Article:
I used to tell people that I was born in Manhattan and raised in the Bronx; but the truth is that apart from the stellar education I received at the Fieldston School in Riverdale, much of who I am was shaped by my two grandmothers, who encouraged me to follow my bliss long before it became the sort of catchphrase you find on tee-shirts and new-age tchotchkes. My East Side grandmother took me to FAO Schwarz, the New York City Ballet, and afternoon tea at the Plaza Hotel, where I dreamed of becoming another Eloise. My West Side grandmother took me to the Central Park carousel and the zoo and treated me to colorful paper parasols and gummy, lukewarm pretzels from the vendors whose wares my East Side grandmother deemed too “dirty” for human consumption.
There are writers on both sides of my family, and although I always loved to write, I never anticipated that it would become my profession. I had wanted to be a ballerina; and though my club feet were corrected at birth (from the stilettos I adore now, you’d never know) and my short Achilles tendons made my toes turn in (corrected at the age of 9), I was never going to end up en pointe.
About a year later, I decided to become an actress when (if?) I grew up, and I never looked back. Although I interned in the publicity department at the J. Walter Thompson ad agency in NYC, I majored in Theatre at Cornell University, worked in summer stock, and took classes with a couple of acknowledged masters. I performed a lot of Shakespeare and other classics in New York parks, basements, church choir lofts, and the occasional Off-Broadway theatre; then founded and ran my own nonprofit theatre company for several years. And when things got slow, and I found myself working three survival jobs simultaneously (one of them as a journalist and editor), I decided it was time to pursue an additional creative avenue.
Fast forward a decade. I became a multi-published author in three genres and a freelance journalist. And I also adapted a number of classic texts (Ivanhoe; The Prisoner of Zenda; The Scarlet Pimpernel; Mark Twain’s The Diaries of Adam and Eve) for the stage. I began writing women’s fiction and historical fiction simultaneously, but my first published novel was the urban romantic comedy Miss Match in 2002. In 2005, as I continued to write for HarperCollins about feisty female New Yorkers, my first historical novel was published by Crown, a division of Random House, under the pen name Amanda Elyot, named for the two leading characters in Noel Coward’s 1930 comedy of wit and manners, Private Lives.
Why two names? At the time, I was writing in two different genres for two different publishers. There was a saying back when my grandmothers were young women about the famous rival NYC department stores that were located across the street from each other: “Does Macy’s tell Gimbel’s?”
While keeping that pair of literary plates spinning I made my historical nonfiction debut in the spring of 2008. The year before, New American Library (then a Penguin imprint) had published my first work of nonfiction–Royal Affairs– which inaugurated a wonderful career (with 6 published titles to date) writing about the loves and lives of European royalty. My nonfiction titles also led to years of amazing media opportunities on the Travel Channel, Canada’s History Channel, and CBS Nightly News where in April 2011 I discussed the upcoming royal wedding of Prince William and Kate Middleton.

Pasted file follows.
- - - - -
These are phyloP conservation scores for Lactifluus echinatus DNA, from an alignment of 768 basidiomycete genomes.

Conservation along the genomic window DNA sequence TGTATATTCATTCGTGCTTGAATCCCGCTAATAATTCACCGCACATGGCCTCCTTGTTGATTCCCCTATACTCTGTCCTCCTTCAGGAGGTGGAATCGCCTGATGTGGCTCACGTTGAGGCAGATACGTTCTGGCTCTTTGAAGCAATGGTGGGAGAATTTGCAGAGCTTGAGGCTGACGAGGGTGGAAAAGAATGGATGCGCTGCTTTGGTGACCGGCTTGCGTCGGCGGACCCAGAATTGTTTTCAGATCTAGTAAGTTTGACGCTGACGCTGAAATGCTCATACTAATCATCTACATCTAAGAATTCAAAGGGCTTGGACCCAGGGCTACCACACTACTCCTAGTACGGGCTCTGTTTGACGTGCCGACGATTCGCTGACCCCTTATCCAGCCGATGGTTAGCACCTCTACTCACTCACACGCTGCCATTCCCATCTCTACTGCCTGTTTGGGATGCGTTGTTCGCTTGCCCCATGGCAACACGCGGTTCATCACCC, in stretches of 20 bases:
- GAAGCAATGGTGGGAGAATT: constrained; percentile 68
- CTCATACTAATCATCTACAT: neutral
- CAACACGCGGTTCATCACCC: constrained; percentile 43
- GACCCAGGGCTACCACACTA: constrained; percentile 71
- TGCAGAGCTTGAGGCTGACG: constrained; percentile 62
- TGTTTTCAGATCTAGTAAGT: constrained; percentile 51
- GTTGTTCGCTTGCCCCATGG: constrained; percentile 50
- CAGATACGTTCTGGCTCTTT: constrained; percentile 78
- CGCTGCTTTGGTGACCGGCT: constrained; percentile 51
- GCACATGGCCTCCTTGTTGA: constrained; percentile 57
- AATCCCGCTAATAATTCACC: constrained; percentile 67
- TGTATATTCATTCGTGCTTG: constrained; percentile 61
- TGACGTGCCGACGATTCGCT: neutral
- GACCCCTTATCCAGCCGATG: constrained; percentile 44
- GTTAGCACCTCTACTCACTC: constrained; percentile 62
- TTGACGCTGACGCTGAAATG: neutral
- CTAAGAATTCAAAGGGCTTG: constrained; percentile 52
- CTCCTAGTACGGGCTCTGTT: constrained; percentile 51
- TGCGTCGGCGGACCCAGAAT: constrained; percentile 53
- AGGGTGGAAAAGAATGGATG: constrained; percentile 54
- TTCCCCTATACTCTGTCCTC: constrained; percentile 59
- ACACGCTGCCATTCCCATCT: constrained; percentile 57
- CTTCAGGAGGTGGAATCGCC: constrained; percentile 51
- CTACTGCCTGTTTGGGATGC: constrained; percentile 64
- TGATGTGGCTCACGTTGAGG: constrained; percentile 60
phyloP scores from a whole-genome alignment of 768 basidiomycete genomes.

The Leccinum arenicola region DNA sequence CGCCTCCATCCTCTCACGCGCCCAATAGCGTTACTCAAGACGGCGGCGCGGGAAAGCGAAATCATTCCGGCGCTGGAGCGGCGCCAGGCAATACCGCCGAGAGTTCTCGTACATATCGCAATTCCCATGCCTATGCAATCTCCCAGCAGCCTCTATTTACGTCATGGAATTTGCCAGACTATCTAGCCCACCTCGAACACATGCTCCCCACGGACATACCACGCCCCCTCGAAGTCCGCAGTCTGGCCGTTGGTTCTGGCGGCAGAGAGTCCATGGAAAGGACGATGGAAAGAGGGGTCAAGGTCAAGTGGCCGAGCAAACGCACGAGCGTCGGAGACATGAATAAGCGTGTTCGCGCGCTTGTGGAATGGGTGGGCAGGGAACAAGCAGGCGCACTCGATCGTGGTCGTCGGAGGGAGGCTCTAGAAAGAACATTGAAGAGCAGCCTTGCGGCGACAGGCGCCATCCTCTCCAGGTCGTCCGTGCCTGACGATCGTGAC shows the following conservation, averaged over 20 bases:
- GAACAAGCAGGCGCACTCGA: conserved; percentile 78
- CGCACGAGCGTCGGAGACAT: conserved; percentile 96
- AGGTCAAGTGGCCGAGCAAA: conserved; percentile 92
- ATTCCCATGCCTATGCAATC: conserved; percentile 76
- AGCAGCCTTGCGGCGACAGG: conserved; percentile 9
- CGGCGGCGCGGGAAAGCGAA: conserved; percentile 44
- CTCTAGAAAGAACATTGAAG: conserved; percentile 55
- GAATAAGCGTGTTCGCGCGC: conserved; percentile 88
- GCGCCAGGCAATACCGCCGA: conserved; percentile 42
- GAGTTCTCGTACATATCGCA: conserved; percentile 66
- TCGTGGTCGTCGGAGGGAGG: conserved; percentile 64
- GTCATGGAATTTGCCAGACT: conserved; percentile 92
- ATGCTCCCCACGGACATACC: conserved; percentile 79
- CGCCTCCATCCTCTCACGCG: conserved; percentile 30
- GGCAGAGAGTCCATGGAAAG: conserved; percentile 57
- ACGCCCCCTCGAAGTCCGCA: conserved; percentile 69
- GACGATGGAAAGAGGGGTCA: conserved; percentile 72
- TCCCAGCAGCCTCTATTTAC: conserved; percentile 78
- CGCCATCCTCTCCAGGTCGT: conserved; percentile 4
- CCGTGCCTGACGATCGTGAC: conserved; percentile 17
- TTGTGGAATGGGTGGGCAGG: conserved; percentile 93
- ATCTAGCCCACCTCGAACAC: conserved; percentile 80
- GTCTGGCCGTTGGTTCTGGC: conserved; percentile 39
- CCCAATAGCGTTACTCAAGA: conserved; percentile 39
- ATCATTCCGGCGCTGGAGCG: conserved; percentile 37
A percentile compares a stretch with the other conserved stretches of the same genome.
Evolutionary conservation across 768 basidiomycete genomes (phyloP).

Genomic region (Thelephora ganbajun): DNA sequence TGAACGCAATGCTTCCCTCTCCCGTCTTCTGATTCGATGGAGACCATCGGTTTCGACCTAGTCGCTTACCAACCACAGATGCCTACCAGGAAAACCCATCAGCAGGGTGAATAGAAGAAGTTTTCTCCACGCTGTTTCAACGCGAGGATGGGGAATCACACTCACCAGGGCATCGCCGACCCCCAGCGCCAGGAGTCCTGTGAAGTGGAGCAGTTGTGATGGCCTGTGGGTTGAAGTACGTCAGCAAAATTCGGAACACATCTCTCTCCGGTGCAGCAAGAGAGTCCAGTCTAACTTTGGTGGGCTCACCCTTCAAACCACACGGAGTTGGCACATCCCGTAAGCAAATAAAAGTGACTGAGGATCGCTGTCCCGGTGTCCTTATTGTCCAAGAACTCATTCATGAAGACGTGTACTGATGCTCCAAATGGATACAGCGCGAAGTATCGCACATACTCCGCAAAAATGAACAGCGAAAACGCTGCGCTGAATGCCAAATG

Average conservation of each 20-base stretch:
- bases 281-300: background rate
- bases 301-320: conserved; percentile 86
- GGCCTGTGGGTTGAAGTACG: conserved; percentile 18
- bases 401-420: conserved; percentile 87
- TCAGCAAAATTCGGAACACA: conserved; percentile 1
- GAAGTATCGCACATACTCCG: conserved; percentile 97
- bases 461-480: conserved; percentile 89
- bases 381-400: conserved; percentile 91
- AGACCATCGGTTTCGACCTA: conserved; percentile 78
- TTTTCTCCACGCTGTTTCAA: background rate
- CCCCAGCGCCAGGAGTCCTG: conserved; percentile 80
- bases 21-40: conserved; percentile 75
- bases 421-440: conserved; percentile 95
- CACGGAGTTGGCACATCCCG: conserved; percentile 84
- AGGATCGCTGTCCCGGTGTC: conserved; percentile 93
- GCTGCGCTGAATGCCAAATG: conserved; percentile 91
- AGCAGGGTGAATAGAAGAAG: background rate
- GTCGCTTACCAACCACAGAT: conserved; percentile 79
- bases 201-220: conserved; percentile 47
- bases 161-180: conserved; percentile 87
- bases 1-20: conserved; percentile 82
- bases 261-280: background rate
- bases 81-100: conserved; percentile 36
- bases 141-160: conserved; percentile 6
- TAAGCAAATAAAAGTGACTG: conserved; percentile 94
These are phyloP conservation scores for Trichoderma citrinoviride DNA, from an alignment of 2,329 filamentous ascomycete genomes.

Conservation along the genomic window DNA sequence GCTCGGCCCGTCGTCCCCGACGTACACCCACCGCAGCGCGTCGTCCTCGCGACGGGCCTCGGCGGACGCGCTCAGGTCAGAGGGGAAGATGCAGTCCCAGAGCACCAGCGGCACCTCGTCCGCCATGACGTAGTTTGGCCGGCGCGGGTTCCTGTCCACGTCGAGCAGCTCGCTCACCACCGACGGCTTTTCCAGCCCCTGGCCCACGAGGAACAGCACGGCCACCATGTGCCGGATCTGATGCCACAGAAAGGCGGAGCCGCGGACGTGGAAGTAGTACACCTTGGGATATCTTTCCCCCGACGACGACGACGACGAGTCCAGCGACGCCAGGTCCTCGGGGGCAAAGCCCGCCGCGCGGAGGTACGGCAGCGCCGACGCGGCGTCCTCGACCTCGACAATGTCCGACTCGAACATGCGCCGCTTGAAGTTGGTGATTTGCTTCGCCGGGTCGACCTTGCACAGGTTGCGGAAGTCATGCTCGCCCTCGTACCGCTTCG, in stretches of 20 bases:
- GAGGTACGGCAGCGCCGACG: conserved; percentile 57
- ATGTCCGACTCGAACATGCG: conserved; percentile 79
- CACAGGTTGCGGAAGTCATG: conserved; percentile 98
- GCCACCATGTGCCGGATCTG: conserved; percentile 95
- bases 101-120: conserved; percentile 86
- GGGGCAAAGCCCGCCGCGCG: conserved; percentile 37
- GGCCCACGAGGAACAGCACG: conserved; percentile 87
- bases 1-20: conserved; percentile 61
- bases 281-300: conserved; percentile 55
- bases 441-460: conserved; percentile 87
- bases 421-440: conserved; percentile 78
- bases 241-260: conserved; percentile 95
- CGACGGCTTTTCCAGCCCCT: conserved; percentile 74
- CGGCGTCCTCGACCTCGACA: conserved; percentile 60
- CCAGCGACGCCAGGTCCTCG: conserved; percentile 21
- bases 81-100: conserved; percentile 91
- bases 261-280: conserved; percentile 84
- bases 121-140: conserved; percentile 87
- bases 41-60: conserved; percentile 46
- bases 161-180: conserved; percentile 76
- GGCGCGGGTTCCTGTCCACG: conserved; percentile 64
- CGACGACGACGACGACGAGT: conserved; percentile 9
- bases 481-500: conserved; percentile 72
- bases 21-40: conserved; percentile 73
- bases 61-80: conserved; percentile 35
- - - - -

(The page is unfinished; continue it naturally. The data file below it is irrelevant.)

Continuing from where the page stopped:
In 2011, Amanda Elyot became Juliet Grey. Under that pen name Random House published a trilogy of historical novels on the life of the doomed French queen Marie Antoinette. I also narrated the first of the series, Becoming Marie Antoinette, for Random House audio. The work was optioned by Sony pictures.
Although I often joke that I “see dead royals,” my latest release was as timely as could be. I was given just one month to write AMERICAN PRINCESS: The Love Story of Meghan Markle and Prince Harry, which was published on April 24, 2018, just a few weeks before the royal wedding. Weeks of research, writing, and daily revisions became a blur of promotional interviews, culminating in a glorious morning in Windsor, where I was strolled amid the gathering throngs before taking my place as Facebook’s guest across the street from the castle itself.
In what I laughingly refer to as my spare time, I’m still a professional actress, working when the scripts and the roles excite me and narrating audio books, which “marries” my twin professions in the spoken and written word. Rarely have I had so much fun than behind a mic interpreting the words of my fellow authors.
I’m such a native New Yorker that I didn’t get a driver’s license until 2010, “Big Sky Country” means Central Park, and the farthest I’ve ever been from the Upper West Side for any great length of time was my four-year stint upstate in Ithaca, at Cornell, known for its rigorous academics and its equally harsh permafrost.
My birthday falls on the same day as two of my heroes—F. Scott Fitzgerald and Jim Henson. So I reread The Great Gatsby every year and number Miss Piggy among the great actresses of her generation. My favorite color is deep hydrangea blue, sometimes a dicey option with red hair.
My husband Scott—who is my hero and everything I ever dreamed of—now divide our time between the high-rises of Manhattan and the mile-high elevation of Denver.